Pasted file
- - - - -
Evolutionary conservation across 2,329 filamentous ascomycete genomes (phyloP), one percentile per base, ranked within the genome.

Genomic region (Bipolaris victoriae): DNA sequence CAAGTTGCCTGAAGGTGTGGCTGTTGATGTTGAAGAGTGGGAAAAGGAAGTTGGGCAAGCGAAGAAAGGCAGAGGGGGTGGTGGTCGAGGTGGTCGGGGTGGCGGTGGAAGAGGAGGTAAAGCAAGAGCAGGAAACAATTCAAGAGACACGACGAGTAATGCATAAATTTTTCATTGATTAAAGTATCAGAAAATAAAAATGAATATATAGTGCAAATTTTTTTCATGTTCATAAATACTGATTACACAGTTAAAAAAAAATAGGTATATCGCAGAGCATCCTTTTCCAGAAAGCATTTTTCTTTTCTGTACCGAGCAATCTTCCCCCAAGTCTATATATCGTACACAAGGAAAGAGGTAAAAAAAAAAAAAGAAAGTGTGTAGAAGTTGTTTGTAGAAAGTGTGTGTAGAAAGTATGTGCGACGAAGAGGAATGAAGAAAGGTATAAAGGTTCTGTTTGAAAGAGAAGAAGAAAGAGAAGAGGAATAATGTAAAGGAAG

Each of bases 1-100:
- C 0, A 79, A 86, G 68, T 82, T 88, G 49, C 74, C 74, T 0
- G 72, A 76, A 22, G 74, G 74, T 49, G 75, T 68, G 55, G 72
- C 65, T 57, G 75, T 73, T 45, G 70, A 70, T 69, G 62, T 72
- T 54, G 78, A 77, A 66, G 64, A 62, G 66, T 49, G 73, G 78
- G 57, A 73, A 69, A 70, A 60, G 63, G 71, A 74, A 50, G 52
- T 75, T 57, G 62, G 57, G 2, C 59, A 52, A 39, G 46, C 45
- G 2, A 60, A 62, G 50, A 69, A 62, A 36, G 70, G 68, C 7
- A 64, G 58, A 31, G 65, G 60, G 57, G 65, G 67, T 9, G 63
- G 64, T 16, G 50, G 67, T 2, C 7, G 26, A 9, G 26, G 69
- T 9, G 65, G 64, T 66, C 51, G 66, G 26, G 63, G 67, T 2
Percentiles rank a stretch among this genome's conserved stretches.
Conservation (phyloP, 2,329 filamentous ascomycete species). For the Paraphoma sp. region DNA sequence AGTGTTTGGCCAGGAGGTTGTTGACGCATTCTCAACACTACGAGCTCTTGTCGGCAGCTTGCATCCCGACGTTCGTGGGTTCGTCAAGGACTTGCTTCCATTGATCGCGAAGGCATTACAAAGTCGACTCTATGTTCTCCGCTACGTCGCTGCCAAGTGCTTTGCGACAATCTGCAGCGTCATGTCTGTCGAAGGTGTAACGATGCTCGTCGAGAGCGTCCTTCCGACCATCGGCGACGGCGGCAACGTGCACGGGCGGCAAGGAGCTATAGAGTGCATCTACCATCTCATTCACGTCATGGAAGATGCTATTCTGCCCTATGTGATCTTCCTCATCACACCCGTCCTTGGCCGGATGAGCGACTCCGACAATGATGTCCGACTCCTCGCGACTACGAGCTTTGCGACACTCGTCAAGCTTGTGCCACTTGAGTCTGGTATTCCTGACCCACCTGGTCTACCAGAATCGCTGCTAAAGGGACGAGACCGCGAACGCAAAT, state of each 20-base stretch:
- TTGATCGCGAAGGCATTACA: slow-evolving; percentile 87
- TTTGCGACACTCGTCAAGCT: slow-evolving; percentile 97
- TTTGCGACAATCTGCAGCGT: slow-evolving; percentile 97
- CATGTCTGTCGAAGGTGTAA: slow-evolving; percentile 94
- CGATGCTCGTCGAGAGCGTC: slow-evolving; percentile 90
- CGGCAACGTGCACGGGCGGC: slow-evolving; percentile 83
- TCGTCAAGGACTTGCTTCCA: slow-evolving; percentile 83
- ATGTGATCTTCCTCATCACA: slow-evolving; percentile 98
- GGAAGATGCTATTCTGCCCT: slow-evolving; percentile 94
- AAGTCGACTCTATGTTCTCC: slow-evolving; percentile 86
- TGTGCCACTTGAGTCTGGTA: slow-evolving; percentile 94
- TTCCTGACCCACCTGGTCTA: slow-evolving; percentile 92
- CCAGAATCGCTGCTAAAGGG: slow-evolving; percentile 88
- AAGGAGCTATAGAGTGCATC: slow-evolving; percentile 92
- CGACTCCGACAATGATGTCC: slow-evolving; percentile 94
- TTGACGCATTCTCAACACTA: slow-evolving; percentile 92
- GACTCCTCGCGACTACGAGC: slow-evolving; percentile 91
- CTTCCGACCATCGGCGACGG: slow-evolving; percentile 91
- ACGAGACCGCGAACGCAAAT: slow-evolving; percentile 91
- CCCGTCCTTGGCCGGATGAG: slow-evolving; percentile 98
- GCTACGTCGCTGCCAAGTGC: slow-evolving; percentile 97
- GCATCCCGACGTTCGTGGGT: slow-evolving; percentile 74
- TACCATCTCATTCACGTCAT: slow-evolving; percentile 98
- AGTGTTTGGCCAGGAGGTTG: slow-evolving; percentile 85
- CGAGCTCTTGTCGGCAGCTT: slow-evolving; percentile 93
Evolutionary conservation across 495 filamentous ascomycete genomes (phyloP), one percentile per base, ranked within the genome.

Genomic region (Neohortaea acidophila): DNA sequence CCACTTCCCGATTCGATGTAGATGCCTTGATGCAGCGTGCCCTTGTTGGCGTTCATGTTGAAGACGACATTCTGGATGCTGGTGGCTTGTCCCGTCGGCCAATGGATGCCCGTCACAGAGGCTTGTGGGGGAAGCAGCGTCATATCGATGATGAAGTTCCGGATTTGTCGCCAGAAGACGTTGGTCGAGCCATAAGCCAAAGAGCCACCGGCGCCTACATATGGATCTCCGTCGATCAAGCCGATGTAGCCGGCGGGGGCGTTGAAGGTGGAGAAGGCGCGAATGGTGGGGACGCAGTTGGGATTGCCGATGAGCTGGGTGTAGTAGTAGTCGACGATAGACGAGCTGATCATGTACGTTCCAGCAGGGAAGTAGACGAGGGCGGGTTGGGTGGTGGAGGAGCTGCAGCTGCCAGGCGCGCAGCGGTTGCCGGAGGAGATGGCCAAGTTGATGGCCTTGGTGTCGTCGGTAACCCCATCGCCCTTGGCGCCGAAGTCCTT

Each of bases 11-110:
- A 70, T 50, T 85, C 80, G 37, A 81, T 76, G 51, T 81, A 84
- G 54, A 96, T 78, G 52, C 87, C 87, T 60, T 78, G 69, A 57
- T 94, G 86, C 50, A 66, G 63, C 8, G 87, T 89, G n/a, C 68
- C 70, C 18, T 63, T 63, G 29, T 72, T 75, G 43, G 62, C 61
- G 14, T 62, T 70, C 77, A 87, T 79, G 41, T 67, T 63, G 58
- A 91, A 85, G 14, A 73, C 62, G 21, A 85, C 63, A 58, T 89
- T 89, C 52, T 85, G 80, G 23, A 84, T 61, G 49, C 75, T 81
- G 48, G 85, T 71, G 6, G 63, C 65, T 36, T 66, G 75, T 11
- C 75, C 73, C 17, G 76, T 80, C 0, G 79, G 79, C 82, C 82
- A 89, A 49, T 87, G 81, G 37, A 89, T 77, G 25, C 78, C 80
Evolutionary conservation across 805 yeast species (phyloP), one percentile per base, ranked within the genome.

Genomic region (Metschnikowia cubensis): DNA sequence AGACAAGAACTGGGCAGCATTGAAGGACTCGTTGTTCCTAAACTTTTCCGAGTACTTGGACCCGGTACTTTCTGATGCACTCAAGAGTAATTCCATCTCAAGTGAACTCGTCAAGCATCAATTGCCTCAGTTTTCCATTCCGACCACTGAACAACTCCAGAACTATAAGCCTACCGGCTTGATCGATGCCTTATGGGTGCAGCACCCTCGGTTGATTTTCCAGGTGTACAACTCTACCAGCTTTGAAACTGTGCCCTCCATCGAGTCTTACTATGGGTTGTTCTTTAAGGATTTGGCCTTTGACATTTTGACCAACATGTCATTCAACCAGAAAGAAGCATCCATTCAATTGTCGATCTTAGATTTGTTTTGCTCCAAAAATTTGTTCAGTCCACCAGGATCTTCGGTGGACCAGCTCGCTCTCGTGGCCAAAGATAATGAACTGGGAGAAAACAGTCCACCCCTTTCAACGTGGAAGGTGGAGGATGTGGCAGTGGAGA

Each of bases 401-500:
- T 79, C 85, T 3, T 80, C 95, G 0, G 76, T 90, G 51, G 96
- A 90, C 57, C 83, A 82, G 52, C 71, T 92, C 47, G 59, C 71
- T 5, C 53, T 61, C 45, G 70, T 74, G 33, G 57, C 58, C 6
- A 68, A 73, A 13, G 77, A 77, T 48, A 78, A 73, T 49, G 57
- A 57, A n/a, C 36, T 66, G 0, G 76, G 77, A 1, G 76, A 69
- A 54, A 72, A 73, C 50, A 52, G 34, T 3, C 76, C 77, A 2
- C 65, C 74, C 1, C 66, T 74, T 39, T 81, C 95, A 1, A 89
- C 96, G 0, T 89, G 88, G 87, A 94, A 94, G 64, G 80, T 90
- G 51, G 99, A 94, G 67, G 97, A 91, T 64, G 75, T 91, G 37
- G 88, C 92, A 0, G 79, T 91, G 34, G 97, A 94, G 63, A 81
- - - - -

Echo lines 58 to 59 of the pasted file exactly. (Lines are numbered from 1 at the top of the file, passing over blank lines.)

- A 90, C 57, C 83, A 82, G 52, C 71, T 92, C 47, G 59, C 71
- T 5, C 53, T 61, C 45, G 70, T 74, G 33, G 57, C 58, C 6